The United States is having an election next week and the political machine is just getting warmed up for what is certain to be a very contentious presidential election year in 2012. Over the last 17 years or so, the Internet has become a major player in how voters gain information and make decisions. Since 2008, social media has proven to be a powerful force for campaigns to get out its message. That was especially prevalent in the 2010 mid-term elections and a roiling point will be reached in 2012. The state and local 2011 elections show how social media and the Internet have reached an inflection point where not only are they driving people towards voting booths, they are influencing how they vote.
Multiple surveys have been released recently from companies like Topix and Digitas that show that social media and the Internet has reached a critical point in informing voters and influencing their decisions. Check out the results below.
Local news aggregation site Topix released data from a survey today showing how the Internet and online conversations is fueling informed voters. From a survey of 1,008 people, Topix found that 68% of voters use the Internet for their primary source for information on political candidates and issues. Nearly one in four voters (24%) agreed that online conversations drive their vote while 89% felt online information was the most useful for political information.
Topix has recognized that there is good money in being a destination for political discussion. To a certain extent, this goes back to election cycle of 2008 when many news organizations that had been operating at a loss or with very thin margins saw a huge boost in users, viewers, readers and advertising dollars because of the election. Politics fuels money to media. It has become one of the standard tenets of the relationship between the two entities over the last 60 years.
Topix wants to be the go-to place for local political discourse. The nature of how Topix aggregates local news makes its political discussion forums a perfect place to do that, it is right in the company's wheelhouse. The more people talk about the local elections online, the better it is for Topix.
The Internet, as it is known to do with everything, is starting to calibrate the data around political participation and discussion online. Data feeds the media properties that in turn feed the advertisers which both feed and are fed upon by the political machine.
"The question is how and when you reach a number that matters," said Chris Tolles, CEO of Topix. "It is nice to calibrate this a little and show the results of how online voters are driving the numbers."
In a separate survey done by Digitas, 82% of American adults are social media users. Of that 82%, 88% of social media users are registered voters. There was a specific reason why Newt Gingrinch announced that he was running for president via Twitter. As Tolles said, "these are numbers that matter."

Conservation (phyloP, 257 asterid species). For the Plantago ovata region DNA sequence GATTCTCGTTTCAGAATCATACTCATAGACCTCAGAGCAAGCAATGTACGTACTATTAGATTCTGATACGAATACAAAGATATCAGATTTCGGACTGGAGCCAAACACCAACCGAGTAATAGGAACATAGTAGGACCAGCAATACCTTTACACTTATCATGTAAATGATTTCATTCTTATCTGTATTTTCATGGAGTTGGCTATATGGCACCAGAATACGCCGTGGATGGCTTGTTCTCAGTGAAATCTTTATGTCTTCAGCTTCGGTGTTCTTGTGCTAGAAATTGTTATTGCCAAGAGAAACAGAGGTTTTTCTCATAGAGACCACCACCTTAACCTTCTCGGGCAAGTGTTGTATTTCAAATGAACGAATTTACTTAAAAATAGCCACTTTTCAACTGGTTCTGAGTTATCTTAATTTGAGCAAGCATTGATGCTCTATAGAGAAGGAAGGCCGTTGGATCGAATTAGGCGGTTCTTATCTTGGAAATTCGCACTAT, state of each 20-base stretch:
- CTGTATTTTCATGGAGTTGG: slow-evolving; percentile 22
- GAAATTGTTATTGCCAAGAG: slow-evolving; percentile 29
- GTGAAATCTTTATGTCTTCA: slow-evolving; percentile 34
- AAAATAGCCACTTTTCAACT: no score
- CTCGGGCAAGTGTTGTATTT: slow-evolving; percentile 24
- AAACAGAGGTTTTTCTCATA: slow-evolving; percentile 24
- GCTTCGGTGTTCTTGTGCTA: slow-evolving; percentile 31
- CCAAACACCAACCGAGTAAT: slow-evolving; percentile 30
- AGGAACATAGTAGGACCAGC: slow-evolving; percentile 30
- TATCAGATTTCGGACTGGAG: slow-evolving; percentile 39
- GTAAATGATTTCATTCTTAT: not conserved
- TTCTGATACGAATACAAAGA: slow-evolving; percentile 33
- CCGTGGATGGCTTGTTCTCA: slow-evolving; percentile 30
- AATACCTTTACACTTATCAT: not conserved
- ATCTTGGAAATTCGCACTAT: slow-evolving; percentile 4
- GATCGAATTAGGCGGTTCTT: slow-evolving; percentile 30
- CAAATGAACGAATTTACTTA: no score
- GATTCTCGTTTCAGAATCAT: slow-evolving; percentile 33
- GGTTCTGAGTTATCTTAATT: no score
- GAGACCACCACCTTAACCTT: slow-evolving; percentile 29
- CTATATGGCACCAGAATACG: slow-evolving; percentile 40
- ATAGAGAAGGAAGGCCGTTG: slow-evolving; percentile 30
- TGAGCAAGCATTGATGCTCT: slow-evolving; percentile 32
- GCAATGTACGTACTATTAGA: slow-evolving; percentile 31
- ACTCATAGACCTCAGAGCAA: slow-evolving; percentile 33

The Digitas survey had 2,361 results from U.S. adults aged 18 and over. The survey said that 86% of social media users own a mobile phone and 88% of those social media mobile phone users are registered voters. Of that slice, social media users with mobile phones aged 18-34, 24% said that it was important to receive information about candidates to their devices.
Many people think that candidates themselves should engage more in the online discussions. As Tolles pointed out, incumbents do not feel the need to engage in discussions while those chasing them are more likely to take risks to get ahead. But, there are dangers.
"Candidates need to believe they have an opportunity as opposed to a liability or online participation," Tolles said. "Candidates are deathly afraid of getting sucked into a conversation they cannot control."
Traditional media and political pundits may disregard these types of findings and surveys saying they only show a slice of the overall pie. To a certain extent, that is true. There is still a huge percentage of the voting public that does not actively engage with the Internet yet still influences important demographics. For instance, the eccentric Ron Paul tends to win online polls and elections. He has a follower base that translates well to the Internet. Yet, nobody thinks that Ron Paul is actually going to win a primary, let alone the presidential election. At the same time, the Internet and online conversation cannot be ignored. Groundswell and grassroots support use to start in local churches and coffee shops. Groundswell now starts on the Web.
Where do you get your political information? Would you be more likely to vote for a candidate that puts themselves out into the Internet ether and engages at will? Let us know in the comments.
Top image and chart: Topix survey. Side bar image: Digital survey and infographic.